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Why I love the Monster Hunter games - Reader’s Feature
Monster Hunter: World – will it finally be a worldwide hit?

A reader explains how he became such a fan of Capcom’s co-op classic, and why he’s looking forward to Monster Hunter: World.

Discovering something brilliant that very few people have played is a strange and very rare experience for gamers. For many years a loyal and very dedicated Monster Hunter fanbase has existed in the West, while the majority of Western gamers completely ignore the series. Those that play Monster Hunter know it’s brilliant and very soon, in late January, hopefully millions more will finally see what they have been missing out on.

It is a real shame that for so many, Monster Hunter was overlooked simply because it was on an underpowered handheld or due to its visuals. Recently finding its home on Nintendo systems, Monster Hunter is beyond huge in Japan. A quick scout for merchandise will show you how passionate its extensive fanbase are about the game. If you think Call Of Duty and FIFA are big over here, they have nothing on Monster Hunter.

For those that haven’t experienced Monster Hunter, it was basically doing Destiny style co-operative strikes years before Destiny made it cool. While it can be played solo the real basis of its gameplay is to team up with three other hunters to take on a large boss type monster. The game has its very own rulesets with a quirky humorous sense of style and humour which has only developed with each new version.

The core gameplay loop involves preparing for the hunt with armour and weapons and food buffs, and then during the hunt learning each monster’s unique attacks and tells. And subsequently winning random loot drops which can go towards better armour and weapons.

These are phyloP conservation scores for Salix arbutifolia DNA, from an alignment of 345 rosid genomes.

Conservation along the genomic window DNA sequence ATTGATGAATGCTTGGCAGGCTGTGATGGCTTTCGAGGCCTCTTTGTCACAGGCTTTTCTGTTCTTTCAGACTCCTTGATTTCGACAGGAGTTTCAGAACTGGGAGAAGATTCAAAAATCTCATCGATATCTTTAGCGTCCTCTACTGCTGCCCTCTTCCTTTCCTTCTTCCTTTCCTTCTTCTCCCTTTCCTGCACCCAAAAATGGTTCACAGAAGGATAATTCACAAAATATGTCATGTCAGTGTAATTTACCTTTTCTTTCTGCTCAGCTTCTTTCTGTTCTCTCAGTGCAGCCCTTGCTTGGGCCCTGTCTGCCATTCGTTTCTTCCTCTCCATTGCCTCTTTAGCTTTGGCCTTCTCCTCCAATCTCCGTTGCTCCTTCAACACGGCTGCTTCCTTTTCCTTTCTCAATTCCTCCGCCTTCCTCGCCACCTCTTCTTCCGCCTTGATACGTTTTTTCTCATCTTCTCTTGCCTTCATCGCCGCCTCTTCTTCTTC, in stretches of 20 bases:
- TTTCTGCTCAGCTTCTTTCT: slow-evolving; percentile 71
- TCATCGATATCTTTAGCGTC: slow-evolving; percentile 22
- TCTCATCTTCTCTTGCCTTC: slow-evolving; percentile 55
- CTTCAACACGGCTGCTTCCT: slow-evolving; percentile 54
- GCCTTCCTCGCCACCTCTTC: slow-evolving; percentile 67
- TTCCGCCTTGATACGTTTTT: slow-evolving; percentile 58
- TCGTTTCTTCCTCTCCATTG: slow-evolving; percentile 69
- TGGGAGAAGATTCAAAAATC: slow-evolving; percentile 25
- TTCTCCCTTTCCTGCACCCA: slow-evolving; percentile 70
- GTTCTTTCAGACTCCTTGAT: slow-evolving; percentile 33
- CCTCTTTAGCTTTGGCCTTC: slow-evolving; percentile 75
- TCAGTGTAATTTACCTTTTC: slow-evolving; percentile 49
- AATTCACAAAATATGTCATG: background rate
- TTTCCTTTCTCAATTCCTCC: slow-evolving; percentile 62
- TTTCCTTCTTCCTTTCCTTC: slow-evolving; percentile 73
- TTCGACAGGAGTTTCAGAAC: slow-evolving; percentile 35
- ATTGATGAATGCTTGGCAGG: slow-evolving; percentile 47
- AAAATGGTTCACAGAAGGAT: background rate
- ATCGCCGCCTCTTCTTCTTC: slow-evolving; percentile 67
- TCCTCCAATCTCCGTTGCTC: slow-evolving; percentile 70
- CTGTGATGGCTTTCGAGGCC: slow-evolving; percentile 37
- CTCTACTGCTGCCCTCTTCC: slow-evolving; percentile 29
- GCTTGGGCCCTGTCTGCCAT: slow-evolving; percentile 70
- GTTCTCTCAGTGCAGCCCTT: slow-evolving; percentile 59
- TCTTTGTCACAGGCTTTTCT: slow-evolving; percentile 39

Striving to find that elusive ‘carve’ that will let you finalise a new amour set can take hours –a bit like the loop to get Gjallahorn in Destiny. Each repeated battle teaches you something new about the monster, until what once seemed like a tough as nails fight to the death becomes a cakewalk.

A criticism of its gameplay is that Capcom have made the move-sets for the various hunting styles (swords, bows, hammers, and staffs as a general rule) very ‘clunky’. Western players approach the game thinking it will play like a 3D Final Fight and are put off by the slow movement to swing swords or tricky aiming mechanics, and the lengthy recovery times if you ‘whiff’ a move. The genius is that it is all very deliberate.

Hunting styles need to be learnt like you learn a character in Street Fighter. Button mashing will not get you anywhere, and the game will punish you for not respecting its rulesets. Even after hundreds of hours new tricks and tactics can be learnt.

With its strong focus on co-operating to take down monsters the community that has grown around the game has in the main been supportive and helpful to newcomers. My own introduction to the series was with Monster Hunter 3 Ultimate on the Wii U. During the dark, barren, desolate months after the launch of the Wii U system, Monster Hunter was a revelation and I put over 150 hours into learning and playing, sharing what I had learnt with new players and seeking advice online to improve. It made the chasm between the next AAA release that much more bearable.

The move to 3DS gave portability to the system, but also found a great number of players cheating using power saves which completely removes any sense of accomplishment or character development for the game. Having one member of your hunting party have top level gear would make each hunt last about two minutes, which stripped the game of any challenge or fun. Fingers crossed the move back to the big screen will remove this toxic element of the community.

I love Monster Hunter so much I downloaded the Japanese version on the Switch. Having a strong familiarity with the menu systems meant I could navigate the Japanese text and it’s keep me playing while Monster Hunter: World waits in the wings.

With Monster Hunter: World Capcom are making a bid to woo the Western player. I really hope that it can find an audience on the bigger systems. The fancy graphics may lure you in but the brilliant gameplay has been refined over years of earlier titles. Now is a great time to have a new obsession.

By reader Bristolpete


The reader’s feature does not necessary represent the views of GameCentral or Metro.

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